How to Report Wage Income Paid by Foreign Governments or International Organizations for Work Performed in the United States
Employees working for a foreign government or an international organization in the U.S. are subject to some special tax rules. The tax treatment of their compensation can vary according to whether the employee is a U.S. citizen, a dual citizen, a green cardholder (lawful permanent resident), or a foreign citizen without a green card.
U.S. citizens working in the U.S. must report self-employment income under the Self-Employment Contributions Act (SECA). SECA makes the contributions to the U.S. Social Security and Medicare systems for self-employed individuals. Self-employment tax is computed on Schedule SE, Self-Employment Tax, and reported on line 56 of the 2009 Form 1040. U.S. citizens working for foreign governments and organizations outside of the U.S. are not subject to self-employment tax. Green card holders and foreign citizens employed by a foreign government or international organization are not subject to self-employment taxes and may not voluntarily participate in the U.S. social security system.
U.S. employees pay self-employment tax because the foreign government or organization is not liable for the employer’s portion of the contribution to the U.S. system. However, these employees are not “self-employed” for any other federal tax purposes. They may not claim deductions for expenses on Schedule C. They are not qualified to establish a Simplified Employee Pension (SEP) Plan and there is no allowable deduction on line 28 of Form 1040 for contributions to any such plan. Rules of contributing to SEP/IRA plans are explained in IRS Publication 560 and Revenue Ruling 73-384.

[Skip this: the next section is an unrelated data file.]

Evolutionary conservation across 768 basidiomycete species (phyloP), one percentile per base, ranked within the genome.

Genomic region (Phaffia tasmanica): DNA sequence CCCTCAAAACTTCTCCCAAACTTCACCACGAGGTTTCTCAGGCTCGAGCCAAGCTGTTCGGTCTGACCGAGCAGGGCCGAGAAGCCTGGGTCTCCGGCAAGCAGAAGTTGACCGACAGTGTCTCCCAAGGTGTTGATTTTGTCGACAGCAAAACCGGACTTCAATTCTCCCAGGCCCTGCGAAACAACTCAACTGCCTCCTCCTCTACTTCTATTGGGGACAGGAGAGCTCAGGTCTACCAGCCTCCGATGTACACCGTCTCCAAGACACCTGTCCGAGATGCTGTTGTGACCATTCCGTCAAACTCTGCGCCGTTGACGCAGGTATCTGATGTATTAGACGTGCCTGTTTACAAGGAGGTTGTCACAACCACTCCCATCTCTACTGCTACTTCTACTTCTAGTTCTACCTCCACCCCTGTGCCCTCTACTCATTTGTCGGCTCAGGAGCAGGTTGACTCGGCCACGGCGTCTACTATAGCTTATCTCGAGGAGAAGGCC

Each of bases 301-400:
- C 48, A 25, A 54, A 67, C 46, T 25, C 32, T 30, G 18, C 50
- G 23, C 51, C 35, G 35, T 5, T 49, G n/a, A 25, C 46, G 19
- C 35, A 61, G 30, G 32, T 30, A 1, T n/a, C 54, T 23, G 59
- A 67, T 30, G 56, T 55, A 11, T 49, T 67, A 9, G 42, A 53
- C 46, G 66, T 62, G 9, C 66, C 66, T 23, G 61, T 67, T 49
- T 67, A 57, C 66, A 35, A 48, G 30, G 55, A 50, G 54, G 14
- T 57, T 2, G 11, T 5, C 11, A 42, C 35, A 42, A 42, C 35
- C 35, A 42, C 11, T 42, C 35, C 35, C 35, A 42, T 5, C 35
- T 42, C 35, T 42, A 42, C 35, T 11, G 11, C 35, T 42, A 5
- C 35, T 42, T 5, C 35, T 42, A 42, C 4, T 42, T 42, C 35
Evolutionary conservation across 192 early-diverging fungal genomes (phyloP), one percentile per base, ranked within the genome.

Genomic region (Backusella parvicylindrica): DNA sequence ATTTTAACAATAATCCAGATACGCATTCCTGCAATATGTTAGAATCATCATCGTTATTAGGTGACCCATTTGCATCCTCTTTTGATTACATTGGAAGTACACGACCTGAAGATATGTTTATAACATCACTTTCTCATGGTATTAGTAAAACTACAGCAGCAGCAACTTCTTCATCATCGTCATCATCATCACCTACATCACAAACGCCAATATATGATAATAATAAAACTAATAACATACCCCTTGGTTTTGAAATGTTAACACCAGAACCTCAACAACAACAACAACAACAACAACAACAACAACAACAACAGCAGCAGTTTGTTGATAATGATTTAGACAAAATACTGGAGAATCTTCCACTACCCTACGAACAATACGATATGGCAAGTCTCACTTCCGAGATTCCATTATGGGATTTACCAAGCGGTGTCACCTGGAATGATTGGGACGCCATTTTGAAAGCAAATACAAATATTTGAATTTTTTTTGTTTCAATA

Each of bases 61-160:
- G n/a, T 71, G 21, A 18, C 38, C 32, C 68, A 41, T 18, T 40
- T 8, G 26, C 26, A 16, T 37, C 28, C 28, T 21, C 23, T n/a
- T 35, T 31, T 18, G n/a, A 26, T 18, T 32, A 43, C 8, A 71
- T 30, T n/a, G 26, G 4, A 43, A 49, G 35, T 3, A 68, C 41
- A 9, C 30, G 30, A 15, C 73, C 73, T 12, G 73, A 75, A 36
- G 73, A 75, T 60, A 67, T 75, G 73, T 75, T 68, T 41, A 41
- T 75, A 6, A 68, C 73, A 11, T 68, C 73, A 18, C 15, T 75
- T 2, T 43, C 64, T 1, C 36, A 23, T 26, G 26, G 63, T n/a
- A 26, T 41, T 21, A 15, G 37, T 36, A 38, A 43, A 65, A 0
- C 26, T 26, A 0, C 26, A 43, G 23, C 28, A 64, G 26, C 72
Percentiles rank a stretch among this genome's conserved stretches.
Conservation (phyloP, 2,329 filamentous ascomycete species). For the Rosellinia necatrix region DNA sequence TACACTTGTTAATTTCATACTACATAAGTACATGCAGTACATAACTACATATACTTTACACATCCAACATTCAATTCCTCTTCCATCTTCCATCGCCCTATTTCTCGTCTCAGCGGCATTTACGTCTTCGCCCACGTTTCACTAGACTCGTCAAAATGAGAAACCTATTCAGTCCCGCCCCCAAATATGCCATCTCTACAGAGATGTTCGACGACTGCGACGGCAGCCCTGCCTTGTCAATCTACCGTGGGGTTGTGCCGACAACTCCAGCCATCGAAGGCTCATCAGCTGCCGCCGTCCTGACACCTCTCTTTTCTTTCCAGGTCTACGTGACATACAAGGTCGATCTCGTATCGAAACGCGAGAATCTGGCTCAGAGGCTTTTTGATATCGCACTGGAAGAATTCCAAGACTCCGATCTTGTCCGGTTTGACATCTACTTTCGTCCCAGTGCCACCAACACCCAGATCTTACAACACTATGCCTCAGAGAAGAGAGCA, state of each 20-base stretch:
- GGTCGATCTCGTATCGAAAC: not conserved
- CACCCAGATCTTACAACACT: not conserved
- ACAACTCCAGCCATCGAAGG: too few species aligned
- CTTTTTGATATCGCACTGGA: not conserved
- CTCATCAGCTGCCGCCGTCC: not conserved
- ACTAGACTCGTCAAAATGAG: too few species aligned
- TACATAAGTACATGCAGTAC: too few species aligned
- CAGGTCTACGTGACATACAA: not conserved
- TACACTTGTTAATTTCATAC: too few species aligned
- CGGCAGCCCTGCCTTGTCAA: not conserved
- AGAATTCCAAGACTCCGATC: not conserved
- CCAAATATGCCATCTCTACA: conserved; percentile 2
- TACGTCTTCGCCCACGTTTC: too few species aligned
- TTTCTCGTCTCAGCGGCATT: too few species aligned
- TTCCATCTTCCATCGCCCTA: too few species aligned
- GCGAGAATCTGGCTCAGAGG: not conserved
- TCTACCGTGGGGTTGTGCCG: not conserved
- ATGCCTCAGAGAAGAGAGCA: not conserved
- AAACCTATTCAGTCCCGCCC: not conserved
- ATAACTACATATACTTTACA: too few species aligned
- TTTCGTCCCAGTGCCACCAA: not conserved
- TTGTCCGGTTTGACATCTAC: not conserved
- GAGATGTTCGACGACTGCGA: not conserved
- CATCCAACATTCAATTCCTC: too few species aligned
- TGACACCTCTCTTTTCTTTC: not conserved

U.S. citizens and green card holders may claim deductions for unreimbursed employee business expenses arising from their employment on Form 2106, Employee Business Expenses. The deduction is claimed on line 21 of Schedule A, Itemized Deductions, on the Form 1040. These expenses are miscellaneous itemized deductions subject to the 2 percent of adjusted gross income limitation.
U.S. citizens and green card holders who expect to have tax due at the end of the year must file estimated tax payments because their compensation is not subject to withholding. The estimated payments ensure that employees have paid their proper amount of tax throughout the year. Estimated payments are made using Form 1040ES, Estimated Tax for Individuals. Forms are filed quarterly: April 15th, June 15th, September 15th, and January 15th. There is a penalty for failure to make estimated tax payments.
Foreign citizens working in the U.S. for foreign governments and international organizations are generally exempt from U.S. income tax and self-employment tax on compensation. For example, exemptions can be found in section 893 of the Internal Revenue Code, tax treaties, consular agreements, or international agreements. Individuals should check with their embassies and/or their tax preparers to find out if any exemptions apply.
Foreign citizens receiving U.S. source income other than compensation (such as interest, dividends, rents, royalties, etc.) are generally subject to U.S. income tax. Tax treaty exemptions may apply to this income. This income is reported on Form 1040-NR, U.S. Individual Income Tax Return Non-resident. Estimated payments may be required depending upon the amount received.
Publication 560, Retirement Plans for Small Business
Topic 306, Penalty for Underpayment of Estimated Tax
Form 1040ES (PDF) and Instructions
Note: The term “international organization” means a public international organization entitled to enjoy privileges, exemptions, and immunities as an international organization under the International Organizations Immunities Act (22 U.S.C. 288-288f).